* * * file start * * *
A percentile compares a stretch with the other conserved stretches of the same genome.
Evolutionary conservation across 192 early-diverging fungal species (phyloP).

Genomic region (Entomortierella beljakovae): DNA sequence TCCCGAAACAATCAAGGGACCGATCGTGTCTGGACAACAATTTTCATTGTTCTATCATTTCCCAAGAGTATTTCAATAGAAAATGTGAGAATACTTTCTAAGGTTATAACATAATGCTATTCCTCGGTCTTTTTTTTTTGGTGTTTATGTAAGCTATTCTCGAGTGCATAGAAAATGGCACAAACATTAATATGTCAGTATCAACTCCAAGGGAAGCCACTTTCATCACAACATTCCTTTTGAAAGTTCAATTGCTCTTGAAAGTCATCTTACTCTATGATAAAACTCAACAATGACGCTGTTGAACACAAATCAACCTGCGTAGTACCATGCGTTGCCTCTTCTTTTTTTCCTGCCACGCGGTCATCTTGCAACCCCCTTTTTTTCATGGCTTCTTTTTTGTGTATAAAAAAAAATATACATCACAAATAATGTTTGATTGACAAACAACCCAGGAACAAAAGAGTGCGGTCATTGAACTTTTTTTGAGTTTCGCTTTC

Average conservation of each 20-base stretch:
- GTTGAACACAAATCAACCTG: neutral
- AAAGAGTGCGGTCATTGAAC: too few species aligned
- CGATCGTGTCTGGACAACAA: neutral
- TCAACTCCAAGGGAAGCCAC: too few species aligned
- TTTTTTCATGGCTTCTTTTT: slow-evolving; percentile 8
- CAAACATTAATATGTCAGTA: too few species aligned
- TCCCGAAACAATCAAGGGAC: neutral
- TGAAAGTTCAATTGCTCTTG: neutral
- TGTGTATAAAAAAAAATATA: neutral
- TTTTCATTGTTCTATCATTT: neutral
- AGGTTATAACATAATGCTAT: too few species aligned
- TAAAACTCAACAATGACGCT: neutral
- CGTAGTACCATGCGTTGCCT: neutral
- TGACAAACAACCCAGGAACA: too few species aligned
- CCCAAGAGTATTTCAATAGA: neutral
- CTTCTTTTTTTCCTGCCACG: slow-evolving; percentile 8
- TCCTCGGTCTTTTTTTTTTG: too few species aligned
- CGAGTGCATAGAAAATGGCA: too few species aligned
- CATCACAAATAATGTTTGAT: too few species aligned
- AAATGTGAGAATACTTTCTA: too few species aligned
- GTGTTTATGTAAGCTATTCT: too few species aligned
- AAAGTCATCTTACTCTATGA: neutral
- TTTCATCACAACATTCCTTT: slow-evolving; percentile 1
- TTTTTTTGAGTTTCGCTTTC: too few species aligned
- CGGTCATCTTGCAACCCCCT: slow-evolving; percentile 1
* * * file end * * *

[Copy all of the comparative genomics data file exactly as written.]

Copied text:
A percentile compares a stretch with the other conserved stretches of the same genome.
Evolutionary conservation across 192 early-diverging fungal species (phyloP).

Genomic region (Entomortierella beljakovae): DNA sequence TCCCGAAACAATCAAGGGACCGATCGTGTCTGGACAACAATTTTCATTGTTCTATCATTTCCCAAGAGTATTTCAATAGAAAATGTGAGAATACTTTCTAAGGTTATAACATAATGCTATTCCTCGGTCTTTTTTTTTTGGTGTTTATGTAAGCTATTCTCGAGTGCATAGAAAATGGCACAAACATTAATATGTCAGTATCAACTCCAAGGGAAGCCACTTTCATCACAACATTCCTTTTGAAAGTTCAATTGCTCTTGAAAGTCATCTTACTCTATGATAAAACTCAACAATGACGCTGTTGAACACAAATCAACCTGCGTAGTACCATGCGTTGCCTCTTCTTTTTTTCCTGCCACGCGGTCATCTTGCAACCCCCTTTTTTTCATGGCTTCTTTTTTGTGTATAAAAAAAAATATACATCACAAATAATGTTTGATTGACAAACAACCCAGGAACAAAAGAGTGCGGTCATTGAACTTTTTTTGAGTTTCGCTTTC

Average conservation of each 20-base stretch:
- GTTGAACACAAATCAACCTG: neutral
- AAAGAGTGCGGTCATTGAAC: too few species aligned
- CGATCGTGTCTGGACAACAA: neutral
- TCAACTCCAAGGGAAGCCAC: too few species aligned
- TTTTTTCATGGCTTCTTTTT: slow-evolving; percentile 8
- CAAACATTAATATGTCAGTA: too few species aligned
- TCCCGAAACAATCAAGGGAC: neutral
- TGAAAGTTCAATTGCTCTTG: neutral
- TGTGTATAAAAAAAAATATA: neutral
- TTTTCATTGTTCTATCATTT: neutral
- AGGTTATAACATAATGCTAT: too few species aligned
- TAAAACTCAACAATGACGCT: neutral
- CGTAGTACCATGCGTTGCCT: neutral
- TGACAAACAACCCAGGAACA: too few species aligned
- CCCAAGAGTATTTCAATAGA: neutral
- CTTCTTTTTTTCCTGCCACG: slow-evolving; percentile 8
- TCCTCGGTCTTTTTTTTTTG: too few species aligned
- CGAGTGCATAGAAAATGGCA: too few species aligned
- CATCACAAATAATGTTTGAT: too few species aligned
- AAATGTGAGAATACTTTCTA: too few species aligned
- GTGTTTATGTAAGCTATTCT: too few species aligned
- AAAGTCATCTTACTCTATGA: neutral
- TTTCATCACAACATTCCTTT: slow-evolving; percentile 1
- TTTTTTTGAGTTTCGCTTTC: too few species aligned
- CGGTCATCTTGCAACCCCCT: slow-evolving; percentile 1